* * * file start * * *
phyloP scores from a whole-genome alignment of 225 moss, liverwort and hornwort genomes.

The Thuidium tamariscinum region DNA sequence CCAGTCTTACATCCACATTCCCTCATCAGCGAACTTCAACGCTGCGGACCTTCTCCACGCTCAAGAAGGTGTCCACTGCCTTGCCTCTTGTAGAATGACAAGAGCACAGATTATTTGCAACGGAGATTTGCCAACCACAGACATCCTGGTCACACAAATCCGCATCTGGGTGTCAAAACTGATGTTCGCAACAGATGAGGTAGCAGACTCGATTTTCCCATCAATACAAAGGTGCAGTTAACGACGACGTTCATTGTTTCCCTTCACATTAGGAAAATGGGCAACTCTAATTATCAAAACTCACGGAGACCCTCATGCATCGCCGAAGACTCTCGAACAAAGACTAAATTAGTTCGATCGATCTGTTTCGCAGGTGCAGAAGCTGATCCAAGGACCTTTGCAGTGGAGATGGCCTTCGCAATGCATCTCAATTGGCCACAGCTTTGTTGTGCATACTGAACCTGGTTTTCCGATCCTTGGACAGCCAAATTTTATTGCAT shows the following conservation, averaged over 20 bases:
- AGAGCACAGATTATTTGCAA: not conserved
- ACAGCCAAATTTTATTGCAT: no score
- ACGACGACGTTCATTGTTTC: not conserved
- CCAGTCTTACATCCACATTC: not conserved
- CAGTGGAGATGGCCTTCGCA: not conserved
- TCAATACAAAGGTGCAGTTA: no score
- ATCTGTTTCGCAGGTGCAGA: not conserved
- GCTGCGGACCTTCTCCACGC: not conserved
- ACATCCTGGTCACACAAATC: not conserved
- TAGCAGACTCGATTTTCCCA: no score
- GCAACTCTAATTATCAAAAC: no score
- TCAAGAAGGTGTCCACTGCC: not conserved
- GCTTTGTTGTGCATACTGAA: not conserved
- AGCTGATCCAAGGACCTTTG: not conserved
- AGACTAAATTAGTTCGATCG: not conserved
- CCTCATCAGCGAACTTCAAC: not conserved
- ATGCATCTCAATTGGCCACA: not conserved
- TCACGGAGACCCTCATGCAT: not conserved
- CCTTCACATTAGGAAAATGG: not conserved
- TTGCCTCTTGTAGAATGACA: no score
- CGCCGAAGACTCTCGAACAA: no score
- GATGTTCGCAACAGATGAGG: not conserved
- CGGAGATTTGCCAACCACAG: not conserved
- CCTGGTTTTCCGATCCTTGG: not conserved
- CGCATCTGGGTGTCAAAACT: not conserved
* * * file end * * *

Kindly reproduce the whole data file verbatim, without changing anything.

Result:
phyloP scores from a whole-genome alignment of 225 moss, liverwort and hornwort genomes.

The Thuidium tamariscinum region DNA sequence CCAGTCTTACATCCACATTCCCTCATCAGCGAACTTCAACGCTGCGGACCTTCTCCACGCTCAAGAAGGTGTCCACTGCCTTGCCTCTTGTAGAATGACAAGAGCACAGATTATTTGCAACGGAGATTTGCCAACCACAGACATCCTGGTCACACAAATCCGCATCTGGGTGTCAAAACTGATGTTCGCAACAGATGAGGTAGCAGACTCGATTTTCCCATCAATACAAAGGTGCAGTTAACGACGACGTTCATTGTTTCCCTTCACATTAGGAAAATGGGCAACTCTAATTATCAAAACTCACGGAGACCCTCATGCATCGCCGAAGACTCTCGAACAAAGACTAAATTAGTTCGATCGATCTGTTTCGCAGGTGCAGAAGCTGATCCAAGGACCTTTGCAGTGGAGATGGCCTTCGCAATGCATCTCAATTGGCCACAGCTTTGTTGTGCATACTGAACCTGGTTTTCCGATCCTTGGACAGCCAAATTTTATTGCAT shows the following conservation, averaged over 20 bases:
- AGAGCACAGATTATTTGCAA: not conserved
- ACAGCCAAATTTTATTGCAT: no score
- ACGACGACGTTCATTGTTTC: not conserved
- CCAGTCTTACATCCACATTC: not conserved
- CAGTGGAGATGGCCTTCGCA: not conserved
- TCAATACAAAGGTGCAGTTA: no score
- ATCTGTTTCGCAGGTGCAGA: not conserved
- GCTGCGGACCTTCTCCACGC: not conserved
- ACATCCTGGTCACACAAATC: not conserved
- TAGCAGACTCGATTTTCCCA: no score
- GCAACTCTAATTATCAAAAC: no score
- TCAAGAAGGTGTCCACTGCC: not conserved
- GCTTTGTTGTGCATACTGAA: not conserved
- AGCTGATCCAAGGACCTTTG: not conserved
- AGACTAAATTAGTTCGATCG: not conserved
- CCTCATCAGCGAACTTCAAC: not conserved
- ATGCATCTCAATTGGCCACA: not conserved
- TCACGGAGACCCTCATGCAT: not conserved
- CCTTCACATTAGGAAAATGG: not conserved
- TTGCCTCTTGTAGAATGACA: no score
- CGCCGAAGACTCTCGAACAA: no score
- GATGTTCGCAACAGATGAGG: not conserved
- CGGAGATTTGCCAACCACAG: not conserved
- CCTGGTTTTCCGATCCTTGG: not conserved
- CGCATCTGGGTGTCAAAACT: not conserved